© 2024 Blaze Media LLC. All rights reserved.
Squires: Better to be an Uncle Tom than a Sambo
Spencer Platt / Staff | Getty Images

Squires: Better to be an Uncle Tom than a Sambo

The most important fight going on in the black community today is not between Democrats and Republicans, progressives and conservatives, or even the Bloods and the Crips.

No, the future of the black community will be determined by the intensifying conflict between the “Uncle Toms” and the “Sambos.”

This may seem like a strange declaration for the start of Black History Month, but the prospects are grim for any community in which men who advocate for personal responsibility are derided and women who promote loose sexual morals are extolled.

The term “Uncle Tom” has long been used as an insult against black people who are seen as subservient, passive participants in the oppression of black people. In practice, the epithet has basically become synonymous with black conservatives in general and other black people who are insufficiently critical of systemic racism and white supremacy.

The term comes from the titular character in Harriet Beecher Stowe’s 1852 novel, "Uncle Tom’s Cabin." Stowe drew inspiration for Uncle Tom from the life of an author, abolitionist, and minister named Josiah Henson. In the book, Tom is a man whose faith in God sustains him through enslavement to multiple masters. He is eventually sold to Simon Legree, a cruel man who uses two black overseers – Sambo and Quimbo – to keep the slaves in line.

Legree is the antithesis of Tom. He is willing to use human beings to advance his own interests – whether picking cotton or his sexual desires – and has abandoned the faith his mother tried to impart to him.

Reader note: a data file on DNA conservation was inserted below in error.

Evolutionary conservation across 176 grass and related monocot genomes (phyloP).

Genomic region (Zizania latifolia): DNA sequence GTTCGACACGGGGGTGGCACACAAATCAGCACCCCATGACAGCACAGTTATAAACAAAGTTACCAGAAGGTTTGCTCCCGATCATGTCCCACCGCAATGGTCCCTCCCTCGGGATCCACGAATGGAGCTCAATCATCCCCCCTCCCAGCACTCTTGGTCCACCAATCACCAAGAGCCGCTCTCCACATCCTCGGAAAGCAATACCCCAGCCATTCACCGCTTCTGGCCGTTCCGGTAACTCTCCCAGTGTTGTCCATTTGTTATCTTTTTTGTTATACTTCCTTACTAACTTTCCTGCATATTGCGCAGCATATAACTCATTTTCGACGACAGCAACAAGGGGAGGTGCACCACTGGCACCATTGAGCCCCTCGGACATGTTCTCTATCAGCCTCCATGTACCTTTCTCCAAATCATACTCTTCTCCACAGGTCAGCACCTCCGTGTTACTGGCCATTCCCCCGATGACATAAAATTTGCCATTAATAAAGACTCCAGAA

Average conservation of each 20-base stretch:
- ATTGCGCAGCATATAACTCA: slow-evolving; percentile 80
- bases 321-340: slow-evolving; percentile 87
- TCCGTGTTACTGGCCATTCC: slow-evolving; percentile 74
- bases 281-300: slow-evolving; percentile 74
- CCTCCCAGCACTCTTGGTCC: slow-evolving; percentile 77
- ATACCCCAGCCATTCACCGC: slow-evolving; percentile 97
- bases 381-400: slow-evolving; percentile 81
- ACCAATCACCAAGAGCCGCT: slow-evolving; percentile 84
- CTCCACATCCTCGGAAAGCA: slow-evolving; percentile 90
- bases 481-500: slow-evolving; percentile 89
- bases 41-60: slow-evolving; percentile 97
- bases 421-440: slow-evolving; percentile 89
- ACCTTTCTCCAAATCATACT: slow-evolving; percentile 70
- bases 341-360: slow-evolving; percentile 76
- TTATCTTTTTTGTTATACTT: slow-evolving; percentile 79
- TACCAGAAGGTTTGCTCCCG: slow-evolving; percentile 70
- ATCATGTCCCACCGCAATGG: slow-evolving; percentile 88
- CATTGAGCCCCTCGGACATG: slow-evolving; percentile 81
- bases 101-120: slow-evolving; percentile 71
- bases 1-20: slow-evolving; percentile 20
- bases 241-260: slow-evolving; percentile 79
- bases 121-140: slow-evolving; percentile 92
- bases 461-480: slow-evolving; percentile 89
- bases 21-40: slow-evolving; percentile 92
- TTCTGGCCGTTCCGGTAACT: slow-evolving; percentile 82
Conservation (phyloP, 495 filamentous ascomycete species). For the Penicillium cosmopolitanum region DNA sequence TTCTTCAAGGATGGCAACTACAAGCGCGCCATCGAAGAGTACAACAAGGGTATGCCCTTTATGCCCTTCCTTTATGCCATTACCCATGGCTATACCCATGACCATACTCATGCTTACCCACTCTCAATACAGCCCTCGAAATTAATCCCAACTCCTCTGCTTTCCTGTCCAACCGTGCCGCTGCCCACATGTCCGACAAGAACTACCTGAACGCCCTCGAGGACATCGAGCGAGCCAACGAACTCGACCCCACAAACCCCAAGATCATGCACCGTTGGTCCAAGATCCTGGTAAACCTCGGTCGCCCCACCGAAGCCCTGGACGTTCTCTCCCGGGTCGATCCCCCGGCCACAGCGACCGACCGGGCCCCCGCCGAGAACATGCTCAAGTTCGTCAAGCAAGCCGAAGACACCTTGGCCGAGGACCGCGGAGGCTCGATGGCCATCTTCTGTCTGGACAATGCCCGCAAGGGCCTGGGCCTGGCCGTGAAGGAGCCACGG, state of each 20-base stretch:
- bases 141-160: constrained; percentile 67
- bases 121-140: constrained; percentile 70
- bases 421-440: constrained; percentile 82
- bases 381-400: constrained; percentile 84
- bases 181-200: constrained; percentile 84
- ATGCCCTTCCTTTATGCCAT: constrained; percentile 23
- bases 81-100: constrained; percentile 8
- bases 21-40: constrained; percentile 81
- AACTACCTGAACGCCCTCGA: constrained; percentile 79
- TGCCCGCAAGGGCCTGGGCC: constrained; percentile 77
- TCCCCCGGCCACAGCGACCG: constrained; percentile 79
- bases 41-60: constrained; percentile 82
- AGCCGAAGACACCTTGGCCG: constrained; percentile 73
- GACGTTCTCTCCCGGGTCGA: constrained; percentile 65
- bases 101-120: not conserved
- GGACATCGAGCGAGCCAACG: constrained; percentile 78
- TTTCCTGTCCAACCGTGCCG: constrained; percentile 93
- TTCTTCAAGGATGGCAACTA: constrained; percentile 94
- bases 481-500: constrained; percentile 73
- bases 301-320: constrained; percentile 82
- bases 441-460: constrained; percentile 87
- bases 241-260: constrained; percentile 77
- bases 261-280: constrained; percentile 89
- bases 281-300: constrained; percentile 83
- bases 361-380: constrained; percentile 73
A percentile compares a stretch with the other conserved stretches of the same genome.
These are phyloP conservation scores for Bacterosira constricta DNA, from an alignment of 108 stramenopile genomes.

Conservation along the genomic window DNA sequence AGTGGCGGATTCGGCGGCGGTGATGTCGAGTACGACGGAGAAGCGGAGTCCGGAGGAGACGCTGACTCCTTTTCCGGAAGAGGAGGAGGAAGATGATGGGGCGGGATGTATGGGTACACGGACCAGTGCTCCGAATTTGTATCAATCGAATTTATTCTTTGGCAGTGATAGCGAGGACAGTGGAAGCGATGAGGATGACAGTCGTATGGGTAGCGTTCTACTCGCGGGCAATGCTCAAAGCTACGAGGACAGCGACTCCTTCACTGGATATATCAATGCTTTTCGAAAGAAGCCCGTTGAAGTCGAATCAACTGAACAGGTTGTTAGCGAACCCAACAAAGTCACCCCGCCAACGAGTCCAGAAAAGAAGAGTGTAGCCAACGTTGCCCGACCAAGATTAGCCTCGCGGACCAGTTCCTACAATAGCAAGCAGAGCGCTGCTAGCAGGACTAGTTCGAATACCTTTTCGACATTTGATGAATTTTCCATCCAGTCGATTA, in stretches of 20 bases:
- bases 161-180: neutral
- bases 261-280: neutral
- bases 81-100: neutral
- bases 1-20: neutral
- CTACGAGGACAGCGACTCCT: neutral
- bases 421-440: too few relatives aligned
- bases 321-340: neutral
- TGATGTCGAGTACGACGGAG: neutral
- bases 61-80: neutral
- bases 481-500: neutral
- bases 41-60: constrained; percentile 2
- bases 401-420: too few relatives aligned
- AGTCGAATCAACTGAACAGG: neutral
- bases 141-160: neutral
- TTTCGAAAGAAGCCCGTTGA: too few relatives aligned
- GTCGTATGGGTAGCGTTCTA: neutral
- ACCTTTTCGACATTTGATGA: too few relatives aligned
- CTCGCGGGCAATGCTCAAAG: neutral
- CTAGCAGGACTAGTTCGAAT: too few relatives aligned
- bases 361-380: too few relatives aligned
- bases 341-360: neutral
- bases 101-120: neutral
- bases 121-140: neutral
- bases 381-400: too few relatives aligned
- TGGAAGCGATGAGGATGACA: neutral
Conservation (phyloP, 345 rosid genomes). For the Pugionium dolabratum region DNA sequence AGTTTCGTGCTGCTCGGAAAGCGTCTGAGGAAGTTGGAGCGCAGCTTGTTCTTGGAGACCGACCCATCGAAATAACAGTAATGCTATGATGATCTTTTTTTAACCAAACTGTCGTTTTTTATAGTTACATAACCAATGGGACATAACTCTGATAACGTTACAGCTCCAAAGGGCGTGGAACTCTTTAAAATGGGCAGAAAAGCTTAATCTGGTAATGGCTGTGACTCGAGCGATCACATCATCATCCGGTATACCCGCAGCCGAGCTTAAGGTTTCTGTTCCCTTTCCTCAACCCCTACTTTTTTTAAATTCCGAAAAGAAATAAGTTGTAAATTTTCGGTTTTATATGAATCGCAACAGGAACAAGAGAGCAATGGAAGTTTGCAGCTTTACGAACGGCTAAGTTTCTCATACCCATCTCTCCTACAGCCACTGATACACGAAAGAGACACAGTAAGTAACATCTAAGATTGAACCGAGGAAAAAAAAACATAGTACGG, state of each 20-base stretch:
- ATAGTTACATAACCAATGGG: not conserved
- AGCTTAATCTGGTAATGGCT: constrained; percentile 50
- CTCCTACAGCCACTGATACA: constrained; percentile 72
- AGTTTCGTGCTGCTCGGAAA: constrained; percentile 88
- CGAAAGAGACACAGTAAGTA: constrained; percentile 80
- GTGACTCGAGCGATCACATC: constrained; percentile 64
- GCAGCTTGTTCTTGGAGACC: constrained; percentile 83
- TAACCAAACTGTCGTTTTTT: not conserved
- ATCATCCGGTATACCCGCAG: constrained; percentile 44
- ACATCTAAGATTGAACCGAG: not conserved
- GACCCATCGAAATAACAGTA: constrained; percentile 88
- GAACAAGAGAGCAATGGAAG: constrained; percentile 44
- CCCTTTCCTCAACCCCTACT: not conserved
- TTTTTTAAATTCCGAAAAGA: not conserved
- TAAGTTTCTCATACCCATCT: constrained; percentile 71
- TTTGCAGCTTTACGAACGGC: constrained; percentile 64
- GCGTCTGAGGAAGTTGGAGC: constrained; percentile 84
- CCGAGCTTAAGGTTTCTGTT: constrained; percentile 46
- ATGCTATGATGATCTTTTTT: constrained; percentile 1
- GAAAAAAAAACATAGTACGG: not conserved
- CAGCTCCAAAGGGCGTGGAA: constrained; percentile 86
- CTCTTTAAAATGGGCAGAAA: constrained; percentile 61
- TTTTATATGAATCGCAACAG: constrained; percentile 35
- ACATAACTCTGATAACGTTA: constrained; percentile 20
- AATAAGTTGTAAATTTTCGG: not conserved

Tom is a Christian who refuses to let the condition of his physical body destroy his soul. He refuses to whip a fellow slave he helps in the cotton field, even though it means he receives a brutal beating from the overseers. His final act of sacrifice is accepting death at the hands of Sambo and Quimbo rather than provide the whereabouts of his friends Cassy and Emmeline.

I don’t typically use slavery metaphors in my writing. I have a healthy respect for history and don’t believe an athlete making $40 million per year is “in chains” because he doesn’t get to engage in political protests on his team’s time and dime. I also understand the power of language and know how to distinguish an inconvenience from an atrocity.

But if the left is going to use “Uncle Tom” as an insult against black conservatives, it is worth exploring whether dynamics between characters in the novel can actually be mapped onto contemporary discourse on race. Larry Elder did something very similar in his documentary "Uncle Tom" that reflects on the history of black conservatism in America.

None of these efforts have cracked the thick layer of ignorance for the people who see themselves as the gatekeepers of black culture.

Florida Rep. Byron Donalds (R) recently received a copy of "Uncle Tom’s Cabin" at his D.C. office, a gesture he believes was meant as an insult because of his conservative views.

He is far from alone.

Former MSNBC host Tiffany Cross called Justice Clarence Thomas “Tom” and “Justice Clayton Bigsby” one month before she was fired. Samuel L. Jackson called Thomas “Uncle Clarence” after the Dobbs ruling that struck down Roe v. Wade. The phrase “Uncle Tim” trended on Twitter after Senator Tim Scott gave a rebuttal to President Biden’s first address to Congress in 2021.